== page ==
Nicolas Maurice Arthus
Biography of Nicolas Maurice Arthus
«Seek facts and classify them and you will be the workmen of science. Conceive or accept theories and you will be their politicians.»
Arthus studied in Paris and was conferred doctor of medicine in 1886. In 1890 he became Chef de conférances phsyiologiques at the Sorbonne, and in 1895 was appointed Professor of Physiology at the University of Friburg in Switzerland.
After five years, in 1900, he returned to France to become Chef de laboratoire at the Institut Pasteur in Lille. In 1903 he became professor of physiology at the Ecole de Médecine in Marseilles and in 1907, following the death of Alexander Herzen (1839-1906), he was offered the Chair of Physiology at the University of Lausanne.
In 1890 he commenced working on the coagulation of milk and with Calixte Pageo showed that the conversion of caseinogen to casein required calcium, as had already been shown for blood coagulation. He introduced the use of sodium oxalate as an anticoagulant for blood and milk. He commenced working on anaphylaxis in 1903, following its demonstration by Paul Portier (1866-1962) and Charles Robert Richet (1850-1935) who injected extract of marine animals into dogs.
He made numerous contributions to the understanding of the immune and allergic mechanisms of serum. His important work on anaphylaxis and immunity was written while Arthus was professor of physiology at the University of Lausanne. Arthus studied subcutaneous injections of horse serum into rabbits. After the fourth injection he noted that absorbtion was slow and a local oedematous reaction occurred; after the fifth it became purulent and after the seventh gangrenous. Intravenous injection, however, produced characteristic anaphylaxis, with rapid respiration, hypotension and incoagulability of the blood and if a high enough dose was given, respiratory and cardiac death.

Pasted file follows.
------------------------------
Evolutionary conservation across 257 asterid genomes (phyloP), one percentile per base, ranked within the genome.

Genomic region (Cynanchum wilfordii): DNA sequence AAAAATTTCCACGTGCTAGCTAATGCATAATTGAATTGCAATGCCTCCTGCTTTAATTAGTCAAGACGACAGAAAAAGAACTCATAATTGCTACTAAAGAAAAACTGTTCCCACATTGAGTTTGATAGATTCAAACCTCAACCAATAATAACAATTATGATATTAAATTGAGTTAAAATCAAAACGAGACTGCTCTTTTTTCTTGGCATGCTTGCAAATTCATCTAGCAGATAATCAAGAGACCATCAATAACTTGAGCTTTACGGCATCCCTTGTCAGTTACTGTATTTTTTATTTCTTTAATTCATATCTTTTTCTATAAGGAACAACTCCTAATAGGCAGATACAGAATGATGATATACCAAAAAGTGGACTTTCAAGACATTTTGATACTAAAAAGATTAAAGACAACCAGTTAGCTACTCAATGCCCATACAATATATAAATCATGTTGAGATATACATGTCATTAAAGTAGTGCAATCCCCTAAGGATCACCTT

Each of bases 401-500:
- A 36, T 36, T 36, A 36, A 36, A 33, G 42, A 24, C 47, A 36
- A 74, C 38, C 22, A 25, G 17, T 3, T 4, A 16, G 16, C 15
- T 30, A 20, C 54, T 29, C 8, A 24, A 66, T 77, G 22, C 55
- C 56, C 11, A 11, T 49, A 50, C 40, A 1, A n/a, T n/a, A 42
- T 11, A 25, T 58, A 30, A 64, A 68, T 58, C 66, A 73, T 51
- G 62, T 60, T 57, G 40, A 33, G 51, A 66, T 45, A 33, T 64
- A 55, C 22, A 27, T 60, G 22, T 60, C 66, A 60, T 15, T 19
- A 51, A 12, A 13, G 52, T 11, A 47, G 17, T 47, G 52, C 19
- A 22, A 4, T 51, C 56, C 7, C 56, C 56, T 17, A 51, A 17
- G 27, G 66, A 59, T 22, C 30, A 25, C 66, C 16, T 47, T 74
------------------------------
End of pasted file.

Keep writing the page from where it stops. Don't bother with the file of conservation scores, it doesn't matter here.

He also studied the actions of snake venoms, initially separating them into three types, the cobra (Naja tripudiens) causing death by respiratory arrest, the Russel viper causing massive blood coagulation, and the Crotalas adamanteus, producing death by shock. Careful analysis of these effects in animals using small repeated doses of cobra venom made the animal resistant to muscular paralysis but resulted in death from shock. He then developed antivenene by treating the venom with formalin prior to injection in the animal.
His final years were devoted to study of physiological effects of the products of microorganisms.
Arthus modelled himself on Claude Bernard - he was particularly critical of theories which could not be tested and insisted on distinguishing such from hypotheses which could be subjected to laboratory testing.
We thank René Dreuille for information submitted.